Should Children Form Emotional Bonds With Robots?

According to this article in The Atlantic, for better and worse, toys powered by AI are becoming an intimate part of kids’ lives.

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YouTube Revamps Its Kids App

Looks like Google has responded swiftly to the article from Sunday’s NY Times highlighted yesterday in Tablettoddlers.

From the MediaPost article: Google’s YouTube has released an updated version of YouTube Kids, a version of the video app that features age-appropriate content and more restricted advertising.

The revamped app allows users to create multiple profiles for their kids. The profiles will also change as the child ages, with younger users seeing more pictures and less text, while older users get more content on the homescreen.

The new profiles will work across all devices that have the app.

Kids will also be able to set their own passcode for their profile to keep their siblings out, though parents will be able to override it. Parents will also be able to select and tailor programming for their kids when they first set up the profiles in the app.

On YouTube Kids, Startling Videos Slip Past Filters

Here’s a story from the Sunday New York Times about YouTube Kids.  The app has more than 11 million weekly viewers. But some disturbing knockoff videos have reached children, upsetting parents.  The takeaway:

“Parents and children have flocked to Google-owned YouTube Kids since it was introduced in early 2015. The app’s more than 11 million weekly viewers are drawn in by its seemingly infinite supply of clips, including those from popular shows by Disney and Nickelodeon, and the knowledge that the app is supposed to contain only child-friendly content that has been automatically filtered from the main YouTube site.  But the app contains dark corners, too, as videos that are disturbing for children slip past its filters, either by mistake or because bad actors have found ways to fool the YouTube Kids algorithms.”

My own iPad? Yeah, I’ve got that, say 42 percent of American kids

Common Sense Media, a San Francisco nonprofit that studies children’s relationship with technology, just released a survey showing an enormous spike in mobile media use by children 8 and under: Mobile is having a big impact on the youngest members of society.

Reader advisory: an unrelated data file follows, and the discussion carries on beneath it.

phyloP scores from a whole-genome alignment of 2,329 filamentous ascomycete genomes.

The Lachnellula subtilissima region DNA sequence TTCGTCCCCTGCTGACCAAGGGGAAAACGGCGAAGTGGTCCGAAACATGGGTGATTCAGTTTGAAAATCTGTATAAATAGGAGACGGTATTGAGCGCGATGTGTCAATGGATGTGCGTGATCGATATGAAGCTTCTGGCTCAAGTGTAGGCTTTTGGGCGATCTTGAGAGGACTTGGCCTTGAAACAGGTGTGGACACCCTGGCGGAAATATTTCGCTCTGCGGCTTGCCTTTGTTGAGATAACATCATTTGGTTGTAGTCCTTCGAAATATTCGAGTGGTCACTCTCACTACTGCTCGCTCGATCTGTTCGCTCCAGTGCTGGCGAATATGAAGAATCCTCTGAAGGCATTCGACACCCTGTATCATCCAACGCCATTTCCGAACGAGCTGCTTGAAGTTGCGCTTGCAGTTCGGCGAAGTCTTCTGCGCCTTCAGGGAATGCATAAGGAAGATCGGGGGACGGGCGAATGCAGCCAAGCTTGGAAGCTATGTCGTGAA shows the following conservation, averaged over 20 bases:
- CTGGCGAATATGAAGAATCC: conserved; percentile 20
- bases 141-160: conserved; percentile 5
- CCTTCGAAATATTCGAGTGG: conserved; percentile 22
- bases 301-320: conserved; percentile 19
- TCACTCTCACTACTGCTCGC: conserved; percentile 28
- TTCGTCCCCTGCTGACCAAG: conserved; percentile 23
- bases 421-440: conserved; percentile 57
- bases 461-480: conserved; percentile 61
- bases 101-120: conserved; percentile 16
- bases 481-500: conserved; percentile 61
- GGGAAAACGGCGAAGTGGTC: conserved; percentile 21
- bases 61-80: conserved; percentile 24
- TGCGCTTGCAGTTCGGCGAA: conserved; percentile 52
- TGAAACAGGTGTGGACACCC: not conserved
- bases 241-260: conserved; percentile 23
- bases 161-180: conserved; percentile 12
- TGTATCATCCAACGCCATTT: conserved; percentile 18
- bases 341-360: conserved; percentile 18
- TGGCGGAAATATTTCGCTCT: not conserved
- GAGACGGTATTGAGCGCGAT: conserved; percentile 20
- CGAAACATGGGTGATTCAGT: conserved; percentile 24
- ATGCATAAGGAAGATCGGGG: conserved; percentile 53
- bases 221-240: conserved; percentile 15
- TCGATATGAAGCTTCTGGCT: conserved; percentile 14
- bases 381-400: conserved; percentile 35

The study found that nearly half of kids 8 and younger — 42 percent — have a tablet of their own, up from less than 1 percent who owned their own tablets in 2011.

 

More Than Half of Parents Told By Kids to Put Away Phones During Dinner

Recently, Comcast took a survey showing parents across the country are almost unanimous in their belief that disconnecting from devices during mealtime improves family bonding (98 percent), with nearly half (42 percent) not able to remember the last time their family had a device-free meal and some going so far as to disconnect their modems to stop their children’s Wi-Fi usage.

If this hits too close to home, check out the xFi app from Comcast.  The xFi experience can be controlled via a mobile app (iOS and Android), website, and on the TV with the X1 voice remote.  Chances are you have it as xFi is now available to more than 10 million Xfinity Internet customers with a compatible Xfinity Wi-Fi device, and comes at no extra cost.

The Texts are Coming From Inside the House

“Some parents, spouses, teenagers … are finding that texting [each other inside the same house] can sometimes actually make a household run more smoothly,” according to a Boston Globe front-pager by Beth Teitell:

  • “Tired and hungry after a day of high school and sports, Isaiah Ramsey likes to collapse on his bed, grab his phone, and place a mobile dinner order. To his mom. In the next room.”
  • “Digital natives who are accustomed to summoning everything from their phones — restaurant meals, consumer goods, Uber — are lounging in their rooms and tapping out requests for service from their parents. ‘Can you bring my charger?'”
  • “Parents who were initially horrified at the seemingly impersonal communication mode have not only made their peace with it — they’re deploying it themselves. ‘It’s the only reliable way to reach them when they’re upstairs,’ said Remi Dansinger, a mother of three … They are always looking at their phones — at Snapchat or Instagram — so they can’t pretend they don’t see my messages.'”